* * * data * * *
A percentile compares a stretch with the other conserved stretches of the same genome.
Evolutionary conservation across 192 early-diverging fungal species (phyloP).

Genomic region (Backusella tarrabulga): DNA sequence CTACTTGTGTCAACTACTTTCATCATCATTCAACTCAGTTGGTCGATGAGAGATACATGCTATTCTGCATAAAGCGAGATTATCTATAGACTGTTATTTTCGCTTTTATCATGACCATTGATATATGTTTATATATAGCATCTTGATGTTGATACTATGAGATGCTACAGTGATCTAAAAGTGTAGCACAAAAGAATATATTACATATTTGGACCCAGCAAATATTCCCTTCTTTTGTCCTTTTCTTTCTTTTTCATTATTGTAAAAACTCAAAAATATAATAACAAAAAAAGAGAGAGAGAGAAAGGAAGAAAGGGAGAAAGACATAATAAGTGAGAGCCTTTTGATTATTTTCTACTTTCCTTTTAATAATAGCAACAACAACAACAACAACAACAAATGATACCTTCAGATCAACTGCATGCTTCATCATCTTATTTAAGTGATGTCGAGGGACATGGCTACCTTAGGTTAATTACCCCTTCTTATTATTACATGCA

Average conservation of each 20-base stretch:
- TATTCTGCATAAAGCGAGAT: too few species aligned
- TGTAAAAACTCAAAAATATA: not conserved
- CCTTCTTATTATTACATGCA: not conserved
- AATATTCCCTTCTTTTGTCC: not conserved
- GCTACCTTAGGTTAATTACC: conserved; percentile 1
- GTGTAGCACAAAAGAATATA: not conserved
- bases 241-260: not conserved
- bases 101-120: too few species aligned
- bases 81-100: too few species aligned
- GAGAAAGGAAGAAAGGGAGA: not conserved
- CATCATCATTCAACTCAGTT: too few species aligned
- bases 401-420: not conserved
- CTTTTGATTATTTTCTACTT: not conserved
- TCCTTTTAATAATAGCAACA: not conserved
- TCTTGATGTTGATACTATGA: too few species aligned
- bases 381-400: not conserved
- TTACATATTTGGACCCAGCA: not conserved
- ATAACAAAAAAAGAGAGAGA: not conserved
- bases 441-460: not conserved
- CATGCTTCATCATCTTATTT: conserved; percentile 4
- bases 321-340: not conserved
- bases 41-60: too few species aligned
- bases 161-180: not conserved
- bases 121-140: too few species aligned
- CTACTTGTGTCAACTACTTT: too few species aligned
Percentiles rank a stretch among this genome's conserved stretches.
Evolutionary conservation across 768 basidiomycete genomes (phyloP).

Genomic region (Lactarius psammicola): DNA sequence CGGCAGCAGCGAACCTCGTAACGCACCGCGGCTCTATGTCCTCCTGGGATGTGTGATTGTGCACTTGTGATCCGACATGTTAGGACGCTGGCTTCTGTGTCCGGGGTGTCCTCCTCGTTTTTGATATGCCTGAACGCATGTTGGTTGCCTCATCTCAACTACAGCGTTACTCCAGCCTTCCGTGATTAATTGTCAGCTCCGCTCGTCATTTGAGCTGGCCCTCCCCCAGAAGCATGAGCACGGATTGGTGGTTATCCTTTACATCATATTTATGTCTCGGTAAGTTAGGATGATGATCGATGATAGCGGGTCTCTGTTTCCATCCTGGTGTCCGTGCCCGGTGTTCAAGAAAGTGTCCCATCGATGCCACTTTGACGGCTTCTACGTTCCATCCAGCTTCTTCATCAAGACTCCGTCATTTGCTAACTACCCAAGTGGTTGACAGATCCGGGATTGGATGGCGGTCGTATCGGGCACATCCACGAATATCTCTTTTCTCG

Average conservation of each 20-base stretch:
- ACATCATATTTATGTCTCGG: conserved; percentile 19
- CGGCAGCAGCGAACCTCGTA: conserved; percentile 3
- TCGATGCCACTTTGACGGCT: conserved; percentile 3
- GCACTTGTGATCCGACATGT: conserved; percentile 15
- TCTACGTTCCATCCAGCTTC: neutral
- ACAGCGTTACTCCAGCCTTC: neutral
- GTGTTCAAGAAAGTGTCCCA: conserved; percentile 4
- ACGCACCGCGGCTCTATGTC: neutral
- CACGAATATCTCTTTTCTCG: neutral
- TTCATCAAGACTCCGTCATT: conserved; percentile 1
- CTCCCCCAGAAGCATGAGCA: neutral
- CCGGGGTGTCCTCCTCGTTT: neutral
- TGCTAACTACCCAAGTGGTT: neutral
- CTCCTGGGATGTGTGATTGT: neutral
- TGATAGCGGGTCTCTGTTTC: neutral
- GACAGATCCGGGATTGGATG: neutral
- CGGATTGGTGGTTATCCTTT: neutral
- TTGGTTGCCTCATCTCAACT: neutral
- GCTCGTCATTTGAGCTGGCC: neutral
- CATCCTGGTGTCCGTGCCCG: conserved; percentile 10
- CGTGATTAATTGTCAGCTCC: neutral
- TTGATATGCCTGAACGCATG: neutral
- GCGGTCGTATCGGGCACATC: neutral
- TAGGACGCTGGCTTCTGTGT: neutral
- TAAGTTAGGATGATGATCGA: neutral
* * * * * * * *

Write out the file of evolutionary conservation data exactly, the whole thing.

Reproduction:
A percentile compares a stretch with the other conserved stretches of the same genome.
Evolutionary conservation across 192 early-diverging fungal species (phyloP).

Genomic region (Backusella tarrabulga): DNA sequence CTACTTGTGTCAACTACTTTCATCATCATTCAACTCAGTTGGTCGATGAGAGATACATGCTATTCTGCATAAAGCGAGATTATCTATAGACTGTTATTTTCGCTTTTATCATGACCATTGATATATGTTTATATATAGCATCTTGATGTTGATACTATGAGATGCTACAGTGATCTAAAAGTGTAGCACAAAAGAATATATTACATATTTGGACCCAGCAAATATTCCCTTCTTTTGTCCTTTTCTTTCTTTTTCATTATTGTAAAAACTCAAAAATATAATAACAAAAAAAGAGAGAGAGAGAAAGGAAGAAAGGGAGAAAGACATAATAAGTGAGAGCCTTTTGATTATTTTCTACTTTCCTTTTAATAATAGCAACAACAACAACAACAACAACAAATGATACCTTCAGATCAACTGCATGCTTCATCATCTTATTTAAGTGATGTCGAGGGACATGGCTACCTTAGGTTAATTACCCCTTCTTATTATTACATGCA

Average conservation of each 20-base stretch:
- TATTCTGCATAAAGCGAGAT: too few species aligned
- TGTAAAAACTCAAAAATATA: not conserved
- CCTTCTTATTATTACATGCA: not conserved
- AATATTCCCTTCTTTTGTCC: not conserved
- GCTACCTTAGGTTAATTACC: conserved; percentile 1
- GTGTAGCACAAAAGAATATA: not conserved
- bases 241-260: not conserved
- bases 101-120: too few species aligned
- bases 81-100: too few species aligned
- GAGAAAGGAAGAAAGGGAGA: not conserved
- CATCATCATTCAACTCAGTT: too few species aligned
- bases 401-420: not conserved
- CTTTTGATTATTTTCTACTT: not conserved
- TCCTTTTAATAATAGCAACA: not conserved
- TCTTGATGTTGATACTATGA: too few species aligned
- bases 381-400: not conserved
- TTACATATTTGGACCCAGCA: not conserved
- ATAACAAAAAAAGAGAGAGA: not conserved
- bases 441-460: not conserved
- CATGCTTCATCATCTTATTT: conserved; percentile 4
- bases 321-340: not conserved
- bases 41-60: too few species aligned
- bases 161-180: not conserved
- bases 121-140: too few species aligned
- CTACTTGTGTCAACTACTTT: too few species aligned
Percentiles rank a stretch among this genome's conserved stretches.
Evolutionary conservation across 768 basidiomycete genomes (phyloP).

Genomic region (Lactarius psammicola): DNA sequence CGGCAGCAGCGAACCTCGTAACGCACCGCGGCTCTATGTCCTCCTGGGATGTGTGATTGTGCACTTGTGATCCGACATGTTAGGACGCTGGCTTCTGTGTCCGGGGTGTCCTCCTCGTTTTTGATATGCCTGAACGCATGTTGGTTGCCTCATCTCAACTACAGCGTTACTCCAGCCTTCCGTGATTAATTGTCAGCTCCGCTCGTCATTTGAGCTGGCCCTCCCCCAGAAGCATGAGCACGGATTGGTGGTTATCCTTTACATCATATTTATGTCTCGGTAAGTTAGGATGATGATCGATGATAGCGGGTCTCTGTTTCCATCCTGGTGTCCGTGCCCGGTGTTCAAGAAAGTGTCCCATCGATGCCACTTTGACGGCTTCTACGTTCCATCCAGCTTCTTCATCAAGACTCCGTCATTTGCTAACTACCCAAGTGGTTGACAGATCCGGGATTGGATGGCGGTCGTATCGGGCACATCCACGAATATCTCTTTTCTCG

Average conservation of each 20-base stretch:
- ACATCATATTTATGTCTCGG: conserved; percentile 19
- CGGCAGCAGCGAACCTCGTA: conserved; percentile 3
- TCGATGCCACTTTGACGGCT: conserved; percentile 3
- GCACTTGTGATCCGACATGT: conserved; percentile 15
- TCTACGTTCCATCCAGCTTC: neutral
- ACAGCGTTACTCCAGCCTTC: neutral
- GTGTTCAAGAAAGTGTCCCA: conserved; percentile 4
- ACGCACCGCGGCTCTATGTC: neutral
- CACGAATATCTCTTTTCTCG: neutral
- TTCATCAAGACTCCGTCATT: conserved; percentile 1
- CTCCCCCAGAAGCATGAGCA: neutral
- CCGGGGTGTCCTCCTCGTTT: neutral
- TGCTAACTACCCAAGTGGTT: neutral
- CTCCTGGGATGTGTGATTGT: neutral
- TGATAGCGGGTCTCTGTTTC: neutral
- GACAGATCCGGGATTGGATG: neutral
- CGGATTGGTGGTTATCCTTT: neutral
- TTGGTTGCCTCATCTCAACT: neutral
- GCTCGTCATTTGAGCTGGCC: neutral
- CATCCTGGTGTCCGTGCCCG: conserved; percentile 10
- CGTGATTAATTGTCAGCTCC: neutral
- TTGATATGCCTGAACGCATG: neutral
- GCGGTCGTATCGGGCACATC: neutral
- TAGGACGCTGGCTTCTGTGT: neutral
- TAAGTTAGGATGATGATCGA: neutral